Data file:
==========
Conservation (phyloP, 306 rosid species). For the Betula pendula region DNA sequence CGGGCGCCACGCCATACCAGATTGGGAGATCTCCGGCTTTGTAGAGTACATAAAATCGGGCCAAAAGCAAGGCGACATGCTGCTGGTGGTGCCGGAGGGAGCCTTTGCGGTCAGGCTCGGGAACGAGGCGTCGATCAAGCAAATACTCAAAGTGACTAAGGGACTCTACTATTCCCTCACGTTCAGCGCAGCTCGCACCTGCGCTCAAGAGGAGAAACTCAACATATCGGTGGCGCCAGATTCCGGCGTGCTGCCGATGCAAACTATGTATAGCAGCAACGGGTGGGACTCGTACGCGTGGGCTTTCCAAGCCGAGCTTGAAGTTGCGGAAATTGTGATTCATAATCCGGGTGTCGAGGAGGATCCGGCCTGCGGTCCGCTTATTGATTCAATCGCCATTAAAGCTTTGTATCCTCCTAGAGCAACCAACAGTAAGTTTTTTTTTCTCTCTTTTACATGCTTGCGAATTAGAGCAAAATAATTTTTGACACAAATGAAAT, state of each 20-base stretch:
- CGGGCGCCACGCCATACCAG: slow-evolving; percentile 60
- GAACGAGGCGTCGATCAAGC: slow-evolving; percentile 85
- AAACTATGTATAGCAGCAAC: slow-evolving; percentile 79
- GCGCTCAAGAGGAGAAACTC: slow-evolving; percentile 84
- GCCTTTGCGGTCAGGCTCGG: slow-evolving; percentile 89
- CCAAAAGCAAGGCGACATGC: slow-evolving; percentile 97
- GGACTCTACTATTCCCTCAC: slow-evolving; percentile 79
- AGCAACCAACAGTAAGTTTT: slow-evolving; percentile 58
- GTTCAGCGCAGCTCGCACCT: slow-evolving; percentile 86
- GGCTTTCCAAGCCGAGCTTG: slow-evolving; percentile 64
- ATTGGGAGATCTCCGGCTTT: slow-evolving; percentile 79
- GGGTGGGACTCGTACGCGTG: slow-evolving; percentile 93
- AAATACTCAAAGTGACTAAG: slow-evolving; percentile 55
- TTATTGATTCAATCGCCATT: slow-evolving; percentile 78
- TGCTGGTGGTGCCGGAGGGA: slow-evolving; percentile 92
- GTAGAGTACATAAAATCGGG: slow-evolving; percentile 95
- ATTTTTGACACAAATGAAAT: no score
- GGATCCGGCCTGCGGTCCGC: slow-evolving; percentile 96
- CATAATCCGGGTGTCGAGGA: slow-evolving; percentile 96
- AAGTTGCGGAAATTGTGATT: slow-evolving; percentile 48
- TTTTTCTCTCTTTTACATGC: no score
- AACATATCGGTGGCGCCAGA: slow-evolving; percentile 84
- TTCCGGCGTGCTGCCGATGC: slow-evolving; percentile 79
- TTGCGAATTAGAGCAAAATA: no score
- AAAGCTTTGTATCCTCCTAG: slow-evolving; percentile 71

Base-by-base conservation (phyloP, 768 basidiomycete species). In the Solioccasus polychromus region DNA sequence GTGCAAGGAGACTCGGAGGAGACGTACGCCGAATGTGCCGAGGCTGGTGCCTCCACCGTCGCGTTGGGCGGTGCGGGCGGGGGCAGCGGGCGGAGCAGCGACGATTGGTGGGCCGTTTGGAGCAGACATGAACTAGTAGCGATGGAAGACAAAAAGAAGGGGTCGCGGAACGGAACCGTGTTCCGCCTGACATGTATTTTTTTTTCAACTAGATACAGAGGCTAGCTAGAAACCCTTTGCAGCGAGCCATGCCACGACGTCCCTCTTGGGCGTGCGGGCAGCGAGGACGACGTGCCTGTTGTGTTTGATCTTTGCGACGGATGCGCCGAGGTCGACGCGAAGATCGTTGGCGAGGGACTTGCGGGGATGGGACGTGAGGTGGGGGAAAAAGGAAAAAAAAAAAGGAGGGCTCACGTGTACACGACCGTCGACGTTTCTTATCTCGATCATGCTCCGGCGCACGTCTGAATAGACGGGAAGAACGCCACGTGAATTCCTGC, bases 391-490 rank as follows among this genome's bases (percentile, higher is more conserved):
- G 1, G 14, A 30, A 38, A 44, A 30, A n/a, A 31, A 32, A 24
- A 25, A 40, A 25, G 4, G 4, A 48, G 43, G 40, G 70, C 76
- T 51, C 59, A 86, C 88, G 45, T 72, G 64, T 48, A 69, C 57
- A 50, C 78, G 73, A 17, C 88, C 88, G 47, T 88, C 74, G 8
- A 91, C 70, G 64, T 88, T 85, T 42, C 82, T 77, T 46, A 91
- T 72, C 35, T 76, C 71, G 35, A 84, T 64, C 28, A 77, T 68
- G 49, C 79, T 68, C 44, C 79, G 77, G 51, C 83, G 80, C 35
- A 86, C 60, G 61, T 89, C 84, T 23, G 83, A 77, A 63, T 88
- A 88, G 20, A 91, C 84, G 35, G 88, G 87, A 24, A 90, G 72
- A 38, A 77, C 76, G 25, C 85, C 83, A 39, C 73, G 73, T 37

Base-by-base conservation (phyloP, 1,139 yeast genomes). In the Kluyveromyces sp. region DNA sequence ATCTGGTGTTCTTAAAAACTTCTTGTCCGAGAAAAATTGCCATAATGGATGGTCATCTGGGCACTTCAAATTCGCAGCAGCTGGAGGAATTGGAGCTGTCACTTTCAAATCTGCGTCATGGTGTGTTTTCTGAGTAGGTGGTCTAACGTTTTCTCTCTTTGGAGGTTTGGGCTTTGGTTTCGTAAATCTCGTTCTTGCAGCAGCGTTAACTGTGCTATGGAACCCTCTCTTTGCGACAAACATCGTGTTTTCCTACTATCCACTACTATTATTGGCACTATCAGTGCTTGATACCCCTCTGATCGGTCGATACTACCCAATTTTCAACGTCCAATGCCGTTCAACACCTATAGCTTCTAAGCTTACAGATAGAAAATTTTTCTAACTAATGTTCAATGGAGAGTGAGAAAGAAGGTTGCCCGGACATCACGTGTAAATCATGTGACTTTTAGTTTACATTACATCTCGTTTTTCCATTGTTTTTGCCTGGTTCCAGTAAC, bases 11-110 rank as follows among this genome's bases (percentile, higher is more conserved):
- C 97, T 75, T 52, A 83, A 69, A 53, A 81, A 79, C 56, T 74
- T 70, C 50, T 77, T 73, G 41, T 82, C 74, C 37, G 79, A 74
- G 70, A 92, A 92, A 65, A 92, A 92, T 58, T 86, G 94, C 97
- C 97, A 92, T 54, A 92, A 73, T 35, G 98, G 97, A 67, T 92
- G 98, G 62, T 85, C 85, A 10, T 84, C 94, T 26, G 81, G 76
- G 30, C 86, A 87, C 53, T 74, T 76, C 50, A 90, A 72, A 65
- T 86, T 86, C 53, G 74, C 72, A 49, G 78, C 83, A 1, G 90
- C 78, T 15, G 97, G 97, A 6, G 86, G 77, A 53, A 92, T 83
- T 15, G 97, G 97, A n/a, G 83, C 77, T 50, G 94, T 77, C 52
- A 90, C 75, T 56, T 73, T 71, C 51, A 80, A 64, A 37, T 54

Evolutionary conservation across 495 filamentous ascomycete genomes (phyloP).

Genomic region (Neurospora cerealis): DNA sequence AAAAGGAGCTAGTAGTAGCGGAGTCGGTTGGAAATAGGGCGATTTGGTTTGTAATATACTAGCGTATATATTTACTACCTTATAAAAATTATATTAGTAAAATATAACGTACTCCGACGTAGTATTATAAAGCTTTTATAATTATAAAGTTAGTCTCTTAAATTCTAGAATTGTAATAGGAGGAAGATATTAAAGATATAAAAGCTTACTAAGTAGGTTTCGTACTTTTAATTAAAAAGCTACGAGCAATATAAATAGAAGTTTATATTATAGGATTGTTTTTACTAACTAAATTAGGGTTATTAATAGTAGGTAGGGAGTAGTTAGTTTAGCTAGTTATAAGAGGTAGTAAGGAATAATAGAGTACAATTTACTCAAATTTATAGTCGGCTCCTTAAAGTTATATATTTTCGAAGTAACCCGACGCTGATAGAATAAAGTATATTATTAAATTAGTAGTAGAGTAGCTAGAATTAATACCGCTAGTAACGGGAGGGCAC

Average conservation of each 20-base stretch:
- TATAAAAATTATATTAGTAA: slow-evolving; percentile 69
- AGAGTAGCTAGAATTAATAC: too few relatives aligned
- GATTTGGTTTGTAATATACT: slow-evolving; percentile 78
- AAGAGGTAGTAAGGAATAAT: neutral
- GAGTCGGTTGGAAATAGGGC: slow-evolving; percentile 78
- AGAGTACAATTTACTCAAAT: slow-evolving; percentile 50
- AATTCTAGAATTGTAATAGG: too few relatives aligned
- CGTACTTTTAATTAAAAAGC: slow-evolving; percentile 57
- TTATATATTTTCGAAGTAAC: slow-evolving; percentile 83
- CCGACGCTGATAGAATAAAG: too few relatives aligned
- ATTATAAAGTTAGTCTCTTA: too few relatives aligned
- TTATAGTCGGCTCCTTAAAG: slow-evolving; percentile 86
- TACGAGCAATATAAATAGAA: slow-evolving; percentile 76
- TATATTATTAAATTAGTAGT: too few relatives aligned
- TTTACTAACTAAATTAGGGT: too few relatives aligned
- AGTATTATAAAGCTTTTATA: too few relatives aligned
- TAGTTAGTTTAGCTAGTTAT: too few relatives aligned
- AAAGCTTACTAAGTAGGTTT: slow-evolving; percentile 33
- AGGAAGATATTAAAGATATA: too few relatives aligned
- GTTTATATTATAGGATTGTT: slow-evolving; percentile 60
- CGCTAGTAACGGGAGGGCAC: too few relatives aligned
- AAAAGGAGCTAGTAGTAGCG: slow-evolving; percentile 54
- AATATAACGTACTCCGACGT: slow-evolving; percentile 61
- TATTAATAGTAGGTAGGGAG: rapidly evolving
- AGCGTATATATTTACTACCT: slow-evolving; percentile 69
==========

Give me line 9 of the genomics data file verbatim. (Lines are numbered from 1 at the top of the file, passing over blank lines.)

- AGCAACCAACAGTAAGTTTT: slow-evolving; percentile 58